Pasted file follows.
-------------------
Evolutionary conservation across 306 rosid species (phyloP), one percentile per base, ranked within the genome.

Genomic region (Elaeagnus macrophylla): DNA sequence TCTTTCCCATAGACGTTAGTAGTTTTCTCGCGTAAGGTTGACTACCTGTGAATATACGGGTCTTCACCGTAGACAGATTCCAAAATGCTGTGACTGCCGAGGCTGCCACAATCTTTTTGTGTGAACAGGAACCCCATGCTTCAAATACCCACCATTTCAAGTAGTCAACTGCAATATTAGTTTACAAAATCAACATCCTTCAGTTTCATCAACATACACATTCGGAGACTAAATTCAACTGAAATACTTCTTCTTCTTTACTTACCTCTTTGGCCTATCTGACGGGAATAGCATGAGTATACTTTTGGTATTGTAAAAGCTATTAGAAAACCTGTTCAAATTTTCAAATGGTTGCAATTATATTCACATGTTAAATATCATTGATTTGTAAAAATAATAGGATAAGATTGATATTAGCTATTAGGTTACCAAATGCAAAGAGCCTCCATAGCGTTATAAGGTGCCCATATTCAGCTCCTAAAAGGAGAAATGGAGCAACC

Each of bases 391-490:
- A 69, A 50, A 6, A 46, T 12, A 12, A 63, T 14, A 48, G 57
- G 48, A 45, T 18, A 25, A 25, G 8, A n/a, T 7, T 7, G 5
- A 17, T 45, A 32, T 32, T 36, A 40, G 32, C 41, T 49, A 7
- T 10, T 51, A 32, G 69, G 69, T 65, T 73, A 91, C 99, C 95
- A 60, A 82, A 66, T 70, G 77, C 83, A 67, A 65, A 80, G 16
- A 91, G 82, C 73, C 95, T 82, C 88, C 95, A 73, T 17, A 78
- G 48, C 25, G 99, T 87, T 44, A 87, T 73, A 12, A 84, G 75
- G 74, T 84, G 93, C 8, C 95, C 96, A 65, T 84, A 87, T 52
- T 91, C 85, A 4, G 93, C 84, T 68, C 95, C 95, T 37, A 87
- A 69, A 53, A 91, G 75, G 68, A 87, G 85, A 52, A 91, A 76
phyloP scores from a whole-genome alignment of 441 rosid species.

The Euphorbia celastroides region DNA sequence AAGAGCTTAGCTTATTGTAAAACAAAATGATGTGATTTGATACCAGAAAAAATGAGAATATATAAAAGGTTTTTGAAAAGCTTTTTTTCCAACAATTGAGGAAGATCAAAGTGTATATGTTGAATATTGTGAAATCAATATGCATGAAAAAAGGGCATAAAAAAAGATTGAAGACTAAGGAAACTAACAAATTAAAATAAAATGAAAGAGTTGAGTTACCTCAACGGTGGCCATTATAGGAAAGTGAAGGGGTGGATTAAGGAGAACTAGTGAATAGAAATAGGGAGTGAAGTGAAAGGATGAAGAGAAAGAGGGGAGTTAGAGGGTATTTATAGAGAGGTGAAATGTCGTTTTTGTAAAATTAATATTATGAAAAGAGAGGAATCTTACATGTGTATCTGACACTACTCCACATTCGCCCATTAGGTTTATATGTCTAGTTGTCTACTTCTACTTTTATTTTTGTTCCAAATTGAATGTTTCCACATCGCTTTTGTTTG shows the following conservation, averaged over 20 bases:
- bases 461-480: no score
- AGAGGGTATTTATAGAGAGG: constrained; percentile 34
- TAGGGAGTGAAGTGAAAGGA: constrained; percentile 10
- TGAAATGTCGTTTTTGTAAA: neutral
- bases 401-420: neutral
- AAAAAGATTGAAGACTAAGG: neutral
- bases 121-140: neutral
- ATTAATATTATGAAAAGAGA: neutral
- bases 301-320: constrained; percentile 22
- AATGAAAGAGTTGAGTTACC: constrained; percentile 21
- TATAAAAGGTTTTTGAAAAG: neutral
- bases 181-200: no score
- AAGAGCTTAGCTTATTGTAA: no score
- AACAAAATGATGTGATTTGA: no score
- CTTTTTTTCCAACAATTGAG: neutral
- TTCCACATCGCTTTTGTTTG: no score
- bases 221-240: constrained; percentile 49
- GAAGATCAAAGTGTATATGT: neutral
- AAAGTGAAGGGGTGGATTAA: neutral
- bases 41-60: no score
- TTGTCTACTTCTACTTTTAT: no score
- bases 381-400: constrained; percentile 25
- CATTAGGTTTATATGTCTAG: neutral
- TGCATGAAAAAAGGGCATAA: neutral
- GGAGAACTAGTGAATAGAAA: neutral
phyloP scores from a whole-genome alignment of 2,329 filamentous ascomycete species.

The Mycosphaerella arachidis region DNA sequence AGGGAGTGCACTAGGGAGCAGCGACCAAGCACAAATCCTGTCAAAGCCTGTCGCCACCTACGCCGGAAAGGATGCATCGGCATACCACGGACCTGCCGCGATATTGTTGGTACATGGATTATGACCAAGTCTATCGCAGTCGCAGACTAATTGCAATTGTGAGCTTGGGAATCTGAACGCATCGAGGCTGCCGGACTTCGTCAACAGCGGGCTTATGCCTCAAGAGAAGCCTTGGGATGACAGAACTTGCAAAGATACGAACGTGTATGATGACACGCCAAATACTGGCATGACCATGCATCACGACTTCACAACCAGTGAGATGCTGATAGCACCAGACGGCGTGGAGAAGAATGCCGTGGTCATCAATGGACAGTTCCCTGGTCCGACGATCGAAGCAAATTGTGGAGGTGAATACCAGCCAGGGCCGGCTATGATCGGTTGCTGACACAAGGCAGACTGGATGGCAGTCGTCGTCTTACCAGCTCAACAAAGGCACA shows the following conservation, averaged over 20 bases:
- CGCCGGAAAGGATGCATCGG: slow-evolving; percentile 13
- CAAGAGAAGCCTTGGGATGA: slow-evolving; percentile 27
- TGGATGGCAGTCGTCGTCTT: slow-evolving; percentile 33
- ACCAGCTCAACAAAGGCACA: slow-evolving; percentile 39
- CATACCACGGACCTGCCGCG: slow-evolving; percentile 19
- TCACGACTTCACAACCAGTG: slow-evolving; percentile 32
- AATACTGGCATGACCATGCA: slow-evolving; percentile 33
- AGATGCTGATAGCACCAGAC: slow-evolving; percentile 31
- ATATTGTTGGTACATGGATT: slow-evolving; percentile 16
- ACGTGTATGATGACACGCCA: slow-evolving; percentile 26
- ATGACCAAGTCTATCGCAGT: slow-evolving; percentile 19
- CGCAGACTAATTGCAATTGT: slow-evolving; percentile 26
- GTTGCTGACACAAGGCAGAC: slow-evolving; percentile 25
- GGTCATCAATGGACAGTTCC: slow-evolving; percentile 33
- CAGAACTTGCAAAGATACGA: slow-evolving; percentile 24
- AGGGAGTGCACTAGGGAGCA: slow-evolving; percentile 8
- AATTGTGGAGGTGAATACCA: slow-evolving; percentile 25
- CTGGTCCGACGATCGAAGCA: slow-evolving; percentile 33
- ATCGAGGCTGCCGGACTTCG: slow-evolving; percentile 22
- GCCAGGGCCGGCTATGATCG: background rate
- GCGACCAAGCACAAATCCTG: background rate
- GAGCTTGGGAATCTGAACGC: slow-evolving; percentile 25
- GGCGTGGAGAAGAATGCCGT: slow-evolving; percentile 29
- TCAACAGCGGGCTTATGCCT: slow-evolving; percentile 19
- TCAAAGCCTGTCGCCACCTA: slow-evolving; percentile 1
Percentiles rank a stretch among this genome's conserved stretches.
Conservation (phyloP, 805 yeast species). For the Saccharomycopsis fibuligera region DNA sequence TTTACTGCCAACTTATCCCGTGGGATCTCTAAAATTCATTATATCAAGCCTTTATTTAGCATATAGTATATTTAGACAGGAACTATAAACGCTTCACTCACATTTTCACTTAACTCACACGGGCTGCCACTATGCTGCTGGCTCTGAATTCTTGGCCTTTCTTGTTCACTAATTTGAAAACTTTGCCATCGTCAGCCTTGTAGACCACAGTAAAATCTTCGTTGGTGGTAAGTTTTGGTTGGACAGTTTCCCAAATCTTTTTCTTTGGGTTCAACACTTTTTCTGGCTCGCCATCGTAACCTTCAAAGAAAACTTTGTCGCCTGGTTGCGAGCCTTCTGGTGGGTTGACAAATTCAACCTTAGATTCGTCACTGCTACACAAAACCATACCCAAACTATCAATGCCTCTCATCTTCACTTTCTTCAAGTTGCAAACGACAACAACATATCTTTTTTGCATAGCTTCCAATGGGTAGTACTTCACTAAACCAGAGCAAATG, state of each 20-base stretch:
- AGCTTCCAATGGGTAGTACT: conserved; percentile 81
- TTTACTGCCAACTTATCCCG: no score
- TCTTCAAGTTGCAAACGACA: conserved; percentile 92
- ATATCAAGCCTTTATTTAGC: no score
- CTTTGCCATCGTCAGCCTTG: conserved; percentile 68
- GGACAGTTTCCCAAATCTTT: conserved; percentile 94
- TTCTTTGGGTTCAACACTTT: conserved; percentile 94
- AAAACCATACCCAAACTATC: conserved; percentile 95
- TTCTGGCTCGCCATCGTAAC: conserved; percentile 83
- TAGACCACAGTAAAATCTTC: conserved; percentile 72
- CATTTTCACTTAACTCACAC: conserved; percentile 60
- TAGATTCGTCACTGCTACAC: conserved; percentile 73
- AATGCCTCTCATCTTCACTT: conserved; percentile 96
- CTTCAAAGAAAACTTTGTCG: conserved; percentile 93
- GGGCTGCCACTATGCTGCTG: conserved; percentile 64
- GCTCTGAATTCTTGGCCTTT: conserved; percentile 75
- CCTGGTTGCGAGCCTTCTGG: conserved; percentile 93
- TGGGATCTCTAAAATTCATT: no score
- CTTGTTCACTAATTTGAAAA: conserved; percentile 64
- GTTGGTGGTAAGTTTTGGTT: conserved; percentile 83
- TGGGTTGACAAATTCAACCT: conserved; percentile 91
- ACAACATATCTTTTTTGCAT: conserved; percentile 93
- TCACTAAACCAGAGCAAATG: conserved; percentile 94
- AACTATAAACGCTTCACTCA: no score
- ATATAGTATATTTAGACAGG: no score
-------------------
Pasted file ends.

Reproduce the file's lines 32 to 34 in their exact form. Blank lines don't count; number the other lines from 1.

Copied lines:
- bases 221-240: constrained; percentile 49
- GAAGATCAAAGTGTATATGT: neutral
- AAAGTGAAGGGGTGGATTAA: neutral